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[liberationtech] Stability in truly "Democratic" decision systems

Pavol Luptak wilder at
Sun Jul 7 15:39:16 PDT 2013

In the past I had quite similar thoughts and was trying to analyse the most
effective / fair models of democracy (and I really spent a lot of time by
 this). And I ended up like anarchocapitalist / voluntaryist, everything else
was logically/ethically inconsistent for me, so I perceive a democracy like a
dead-end - especially in these days when most Americans are OK with PRISM / 
surveillance and democracy apparently fails. And people still believe in
the illusion of democracy (regardless the fact that democracy permanently 
fails -> Lukashenko, Hugo Chavez, Morsi, Bush -> all these people were 
democratically elected).


On Sun, Jul 07, 2013 at 12:47:52PM -0700, Peter Lindener wrote:
>       Watching Egypt iteratively attempt to find something that resembles a
>    democratic form government feels quite uncomfortable for me. Not only that
>    in the senseless confusion many lives will be lost, but also, closer to
>    home, here at Stanford, deeper reflections of the human condition seem
>    still to be leaving our institution's interest in promoting forms of
>    democracy that are more likely to function in a state of disarray..
>       I find it encouraging that Stanford has the kind of vision, value
>    system  and intellect that prompt it to support both a program on
>    Liberation Techonolgy, as well as the Center for Democracy and the rule of
>    Law...  
>       Then I have to ask why it seems maintenance of the existing
>    Socio-Political power schema some how seems to trump moving ahead with the
>    stated intentions of each of these promising programs..?
>      While not all seem ready for the rigor of formal methods in information
>    and Game theory towards building our society's better understanding of
>    what it truly means to achieve a more genuine sense of democracy (i.e. a
>    government for the people, by the people)... It would see that to just sit
>    by and watch, as we preach to others that democracy is good, and then fail
>    in any truly meaningful way to show how to achieve it, feels discouraging,
>    at least for me.
>       In a nut shell, the truly democratic group decision process, can best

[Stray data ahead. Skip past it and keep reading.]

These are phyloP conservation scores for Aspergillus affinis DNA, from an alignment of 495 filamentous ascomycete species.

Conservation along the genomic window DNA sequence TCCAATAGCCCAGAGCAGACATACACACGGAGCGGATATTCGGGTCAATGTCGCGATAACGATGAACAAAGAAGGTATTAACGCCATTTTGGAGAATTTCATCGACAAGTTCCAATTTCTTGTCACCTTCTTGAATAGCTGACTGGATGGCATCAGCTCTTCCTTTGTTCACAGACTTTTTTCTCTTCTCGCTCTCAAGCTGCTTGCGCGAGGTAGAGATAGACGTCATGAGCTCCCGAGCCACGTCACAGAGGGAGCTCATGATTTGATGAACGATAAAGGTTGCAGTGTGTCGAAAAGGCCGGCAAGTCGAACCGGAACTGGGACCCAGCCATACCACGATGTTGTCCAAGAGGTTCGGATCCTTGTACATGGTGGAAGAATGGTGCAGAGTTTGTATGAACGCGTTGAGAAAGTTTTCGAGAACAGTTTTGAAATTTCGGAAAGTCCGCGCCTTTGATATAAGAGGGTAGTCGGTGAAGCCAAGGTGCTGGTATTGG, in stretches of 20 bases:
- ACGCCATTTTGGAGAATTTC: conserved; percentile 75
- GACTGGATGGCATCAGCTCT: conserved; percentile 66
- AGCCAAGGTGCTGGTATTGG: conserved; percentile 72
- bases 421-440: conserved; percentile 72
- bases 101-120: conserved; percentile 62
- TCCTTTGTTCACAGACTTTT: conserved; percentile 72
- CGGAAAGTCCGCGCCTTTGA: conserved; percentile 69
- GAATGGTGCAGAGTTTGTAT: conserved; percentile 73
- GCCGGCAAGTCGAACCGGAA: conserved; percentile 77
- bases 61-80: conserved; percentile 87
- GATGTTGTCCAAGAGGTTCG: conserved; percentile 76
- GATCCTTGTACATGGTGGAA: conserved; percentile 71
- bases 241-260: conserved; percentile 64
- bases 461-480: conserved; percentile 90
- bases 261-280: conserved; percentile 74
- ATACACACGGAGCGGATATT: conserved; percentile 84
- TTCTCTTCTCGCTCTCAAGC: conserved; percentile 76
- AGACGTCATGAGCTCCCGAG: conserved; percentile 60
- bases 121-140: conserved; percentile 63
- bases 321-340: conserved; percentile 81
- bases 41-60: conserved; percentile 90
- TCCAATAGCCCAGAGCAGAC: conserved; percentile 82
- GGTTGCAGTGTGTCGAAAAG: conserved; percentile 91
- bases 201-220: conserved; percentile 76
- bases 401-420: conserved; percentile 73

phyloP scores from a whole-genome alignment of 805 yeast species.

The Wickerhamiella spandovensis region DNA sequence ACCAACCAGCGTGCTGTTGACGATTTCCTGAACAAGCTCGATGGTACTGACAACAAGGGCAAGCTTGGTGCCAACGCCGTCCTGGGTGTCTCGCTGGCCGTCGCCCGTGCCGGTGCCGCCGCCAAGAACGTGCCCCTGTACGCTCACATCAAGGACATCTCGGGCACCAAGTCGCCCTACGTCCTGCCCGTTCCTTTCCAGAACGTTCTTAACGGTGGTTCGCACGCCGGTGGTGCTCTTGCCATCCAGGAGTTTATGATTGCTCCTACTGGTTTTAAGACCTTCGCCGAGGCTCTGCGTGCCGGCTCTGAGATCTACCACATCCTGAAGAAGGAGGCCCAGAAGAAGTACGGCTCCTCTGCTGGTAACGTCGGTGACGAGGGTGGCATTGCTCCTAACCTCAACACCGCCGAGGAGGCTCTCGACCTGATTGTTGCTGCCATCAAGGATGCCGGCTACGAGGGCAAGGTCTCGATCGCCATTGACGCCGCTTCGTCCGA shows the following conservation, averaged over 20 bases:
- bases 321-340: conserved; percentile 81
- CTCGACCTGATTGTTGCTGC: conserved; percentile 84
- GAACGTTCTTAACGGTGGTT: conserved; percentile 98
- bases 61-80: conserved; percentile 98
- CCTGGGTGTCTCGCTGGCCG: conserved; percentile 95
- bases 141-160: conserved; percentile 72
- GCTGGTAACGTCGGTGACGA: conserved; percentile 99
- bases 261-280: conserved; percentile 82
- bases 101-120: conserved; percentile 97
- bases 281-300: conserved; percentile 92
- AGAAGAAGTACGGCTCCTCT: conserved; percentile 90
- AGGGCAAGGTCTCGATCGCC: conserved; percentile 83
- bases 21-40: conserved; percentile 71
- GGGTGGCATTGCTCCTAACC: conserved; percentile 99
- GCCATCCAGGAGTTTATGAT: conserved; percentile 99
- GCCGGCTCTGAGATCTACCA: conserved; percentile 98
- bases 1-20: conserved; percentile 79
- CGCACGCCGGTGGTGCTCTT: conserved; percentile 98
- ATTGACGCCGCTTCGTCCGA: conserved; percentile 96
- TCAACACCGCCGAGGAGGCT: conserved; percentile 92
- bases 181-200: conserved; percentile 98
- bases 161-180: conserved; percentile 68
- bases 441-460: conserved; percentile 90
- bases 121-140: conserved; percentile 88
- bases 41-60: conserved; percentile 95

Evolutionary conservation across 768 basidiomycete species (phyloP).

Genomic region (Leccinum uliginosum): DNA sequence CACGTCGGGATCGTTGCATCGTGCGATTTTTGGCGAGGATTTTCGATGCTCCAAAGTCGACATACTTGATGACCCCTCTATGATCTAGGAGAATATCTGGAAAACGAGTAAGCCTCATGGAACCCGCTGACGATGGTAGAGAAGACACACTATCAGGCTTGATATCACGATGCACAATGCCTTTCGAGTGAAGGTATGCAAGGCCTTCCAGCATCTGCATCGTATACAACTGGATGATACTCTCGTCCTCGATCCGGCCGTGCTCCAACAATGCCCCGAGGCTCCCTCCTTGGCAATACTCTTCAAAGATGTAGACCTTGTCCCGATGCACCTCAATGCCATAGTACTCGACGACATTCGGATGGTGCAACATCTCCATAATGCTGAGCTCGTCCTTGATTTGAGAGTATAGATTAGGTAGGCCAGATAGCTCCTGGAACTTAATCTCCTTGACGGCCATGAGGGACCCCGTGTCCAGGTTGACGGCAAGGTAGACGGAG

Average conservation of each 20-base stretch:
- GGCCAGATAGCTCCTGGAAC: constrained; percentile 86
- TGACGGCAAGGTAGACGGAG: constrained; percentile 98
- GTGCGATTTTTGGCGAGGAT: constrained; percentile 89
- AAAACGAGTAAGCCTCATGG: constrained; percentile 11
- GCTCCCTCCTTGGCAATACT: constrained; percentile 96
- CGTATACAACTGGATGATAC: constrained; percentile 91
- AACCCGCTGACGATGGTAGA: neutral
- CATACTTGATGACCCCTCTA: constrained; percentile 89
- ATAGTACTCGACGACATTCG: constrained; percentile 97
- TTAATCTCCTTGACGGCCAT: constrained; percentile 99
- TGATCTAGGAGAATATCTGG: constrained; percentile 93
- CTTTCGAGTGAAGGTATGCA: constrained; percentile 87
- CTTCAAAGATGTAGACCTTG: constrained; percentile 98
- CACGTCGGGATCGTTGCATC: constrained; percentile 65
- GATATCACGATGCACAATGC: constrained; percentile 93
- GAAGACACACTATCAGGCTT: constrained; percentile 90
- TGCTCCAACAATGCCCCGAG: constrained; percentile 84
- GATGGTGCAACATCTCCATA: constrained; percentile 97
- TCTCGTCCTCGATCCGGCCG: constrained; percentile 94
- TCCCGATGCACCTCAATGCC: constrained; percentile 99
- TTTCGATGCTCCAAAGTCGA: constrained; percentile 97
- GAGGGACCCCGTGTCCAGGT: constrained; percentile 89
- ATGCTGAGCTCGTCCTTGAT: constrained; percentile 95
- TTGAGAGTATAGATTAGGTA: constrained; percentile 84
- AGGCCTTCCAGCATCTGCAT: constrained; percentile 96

>    be understood as an information process that under some circumstances must
>    endure varying amounts of game stress.  as varying interests within a
>    group attempt to maximize there influence on the group's decision outcome.
>        The good news here is that: Significant insights can be gained, as one
>    looks at the truly democratic group decision, as an information process..
>    These include:
>       1. Profoundly improved, individually selected, issue specialized,
>    expertise leveraged, representation can be achieved by way of
>    individualized Social Network based key word triggered proxy directives..
>       2. Wide open alternative Cardinal ranked group choice systems, that are
>    essentially free of the spoiler effect, will empower the implementation of
>    crowd sourced "idea percolators", that will tend to leverage the best
>    thinking and problem solvers within our society.
>       Now I know that some (perhaps from there ivory tower) may be wanting to
>    dismiss what it is I'm saying here....even as we sit watching the
>    situation in Egypt potentially melt down....   Some might point to Arrow's
>    Impossibility Theorem, and then declare that there is nothing more to
>    discuss...
>        Then a few (including a few very bright Stanford students) might be
>    taking note of Von Neumann*Morgenstern utility theorem, and realize that
>    there would seem to be more to understand...
>        Working towards the  dream of government, for the people, by the
>    people, I will continue to make my self available as a resource for
>    discussion surround the concept of Information Theoretic Democracy.
>       Sincerely your's
>           -Peter Lindener   

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[Pavol Luptak, Nethemba s.r.o.] [] [tel: +421905400542]

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